On Writing About Sex In America
I have a story in Kink, a new anthology that came out last week edited by R. O. Kwon and Garth Greenwell, two writers I love and admire enormously. Kwon’s moving story of the genesis of the anthology is worth your time. My story’s title, “Best Friendster Date Ever,” one of my favorite titles, suggests what is easy to confirm: the story is not new, and in fact, this is the third anthology this story has been in. And in that is a story.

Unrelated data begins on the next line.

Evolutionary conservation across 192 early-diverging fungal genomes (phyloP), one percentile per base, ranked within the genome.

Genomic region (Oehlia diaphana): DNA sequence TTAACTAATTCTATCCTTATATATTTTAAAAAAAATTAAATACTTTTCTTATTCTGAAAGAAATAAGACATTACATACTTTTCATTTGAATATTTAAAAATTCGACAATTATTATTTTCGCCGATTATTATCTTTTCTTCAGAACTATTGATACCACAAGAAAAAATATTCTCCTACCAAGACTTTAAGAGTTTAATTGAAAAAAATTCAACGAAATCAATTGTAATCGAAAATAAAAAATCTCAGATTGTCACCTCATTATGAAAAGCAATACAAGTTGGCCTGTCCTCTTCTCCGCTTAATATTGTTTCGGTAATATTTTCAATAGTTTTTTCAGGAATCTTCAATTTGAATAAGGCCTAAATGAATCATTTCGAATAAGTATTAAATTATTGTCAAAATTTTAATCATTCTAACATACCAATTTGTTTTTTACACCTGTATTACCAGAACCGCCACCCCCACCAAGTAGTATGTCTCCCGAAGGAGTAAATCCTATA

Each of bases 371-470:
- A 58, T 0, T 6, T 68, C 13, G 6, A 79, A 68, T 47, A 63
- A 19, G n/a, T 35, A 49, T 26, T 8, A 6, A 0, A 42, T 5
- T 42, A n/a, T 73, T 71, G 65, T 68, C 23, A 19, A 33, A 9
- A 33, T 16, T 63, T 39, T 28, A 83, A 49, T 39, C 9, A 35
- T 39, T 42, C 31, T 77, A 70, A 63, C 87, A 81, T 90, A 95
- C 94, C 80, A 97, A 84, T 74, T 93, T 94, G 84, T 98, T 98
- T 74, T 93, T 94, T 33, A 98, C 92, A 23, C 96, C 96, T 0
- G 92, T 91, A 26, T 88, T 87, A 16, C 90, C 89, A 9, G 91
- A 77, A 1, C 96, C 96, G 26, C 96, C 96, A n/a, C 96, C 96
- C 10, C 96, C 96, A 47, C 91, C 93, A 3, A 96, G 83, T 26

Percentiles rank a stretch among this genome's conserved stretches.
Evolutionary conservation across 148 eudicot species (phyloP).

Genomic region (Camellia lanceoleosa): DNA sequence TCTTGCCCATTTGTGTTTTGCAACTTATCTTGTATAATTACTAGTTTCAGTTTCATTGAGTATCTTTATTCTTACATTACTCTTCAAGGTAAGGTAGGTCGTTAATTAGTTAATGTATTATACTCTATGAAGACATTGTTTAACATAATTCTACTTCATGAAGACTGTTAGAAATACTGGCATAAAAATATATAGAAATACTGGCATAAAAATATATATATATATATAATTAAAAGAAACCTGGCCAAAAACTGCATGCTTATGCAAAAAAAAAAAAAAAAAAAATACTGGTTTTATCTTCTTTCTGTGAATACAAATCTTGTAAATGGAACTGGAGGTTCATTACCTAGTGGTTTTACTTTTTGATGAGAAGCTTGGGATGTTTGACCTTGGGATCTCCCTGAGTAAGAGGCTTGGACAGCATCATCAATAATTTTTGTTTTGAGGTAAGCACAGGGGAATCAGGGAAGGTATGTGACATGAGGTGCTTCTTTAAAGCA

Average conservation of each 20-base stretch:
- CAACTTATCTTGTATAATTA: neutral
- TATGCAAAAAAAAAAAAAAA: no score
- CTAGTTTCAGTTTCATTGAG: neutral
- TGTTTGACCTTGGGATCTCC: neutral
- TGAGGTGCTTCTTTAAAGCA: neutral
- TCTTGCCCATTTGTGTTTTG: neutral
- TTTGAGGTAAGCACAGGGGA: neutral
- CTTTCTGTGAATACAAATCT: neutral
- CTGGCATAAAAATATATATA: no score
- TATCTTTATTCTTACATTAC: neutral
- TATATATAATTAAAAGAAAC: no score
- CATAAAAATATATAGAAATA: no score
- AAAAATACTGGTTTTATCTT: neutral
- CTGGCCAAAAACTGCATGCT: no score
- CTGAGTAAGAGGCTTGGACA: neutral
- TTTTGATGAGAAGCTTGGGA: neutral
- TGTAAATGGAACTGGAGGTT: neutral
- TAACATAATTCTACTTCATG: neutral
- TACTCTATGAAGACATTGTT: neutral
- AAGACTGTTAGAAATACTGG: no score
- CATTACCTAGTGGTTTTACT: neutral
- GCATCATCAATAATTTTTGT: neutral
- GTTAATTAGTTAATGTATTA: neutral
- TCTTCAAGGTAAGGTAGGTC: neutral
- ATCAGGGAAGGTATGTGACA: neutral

The first anthology was Best Gay Erotica 2006, edited by Mattilda Bernstein Sycamore and Richard Labonte, and was published by Cleis Press, at the time a radical feminist press. The contributor’s list included Dennis Cooper, Patrick Califia, Kevin Killian and the late Sam D’Allesandro, our queer Breece D’J Pancake. The second was Susie Bright’s Best American Erotica 2007, published by Touchstone, an imprint of Simon and Schuster — Kink’s publisher. That contributor’s list impressed me at the time and even more so now: Dennis Cooper, Octavia Butler, Kathryn Harrison. Both of the previous anthologies are similar to Kink, in that both had literary writers the way Kink does, queer writers in at least some of the way Kink does, though it is true that the diversity of the contributor’s list is extraordinary, if I can say that as someone in it. Yes, in 2021, Kink has been reviewed by mainstream outlets like The New Republic, The New Yorker and The New York Times, where it has been welcomed as an anthology where literary writing and sex writing meet. It is now in a second printing. Part of that is the brilliant editorial vision of Kwon and Greenwell. Part of that is the hard work of the writers in the anthology, and the writers who came before us. And so this is something of a backward glance, then, to praise those previous editorial visions. Richard Labonte was my visionary boss at A Different Light Books in San Francisco, and he cultivated many writers through these anthologies, which he edited for years. And Sycamore’s vision for diversity as an anthologist and a writer is a part of their long-standing commitment to a more radical world. And we surely would not have queer literary sex writing in the mainstream without the efforts of Susie Bright.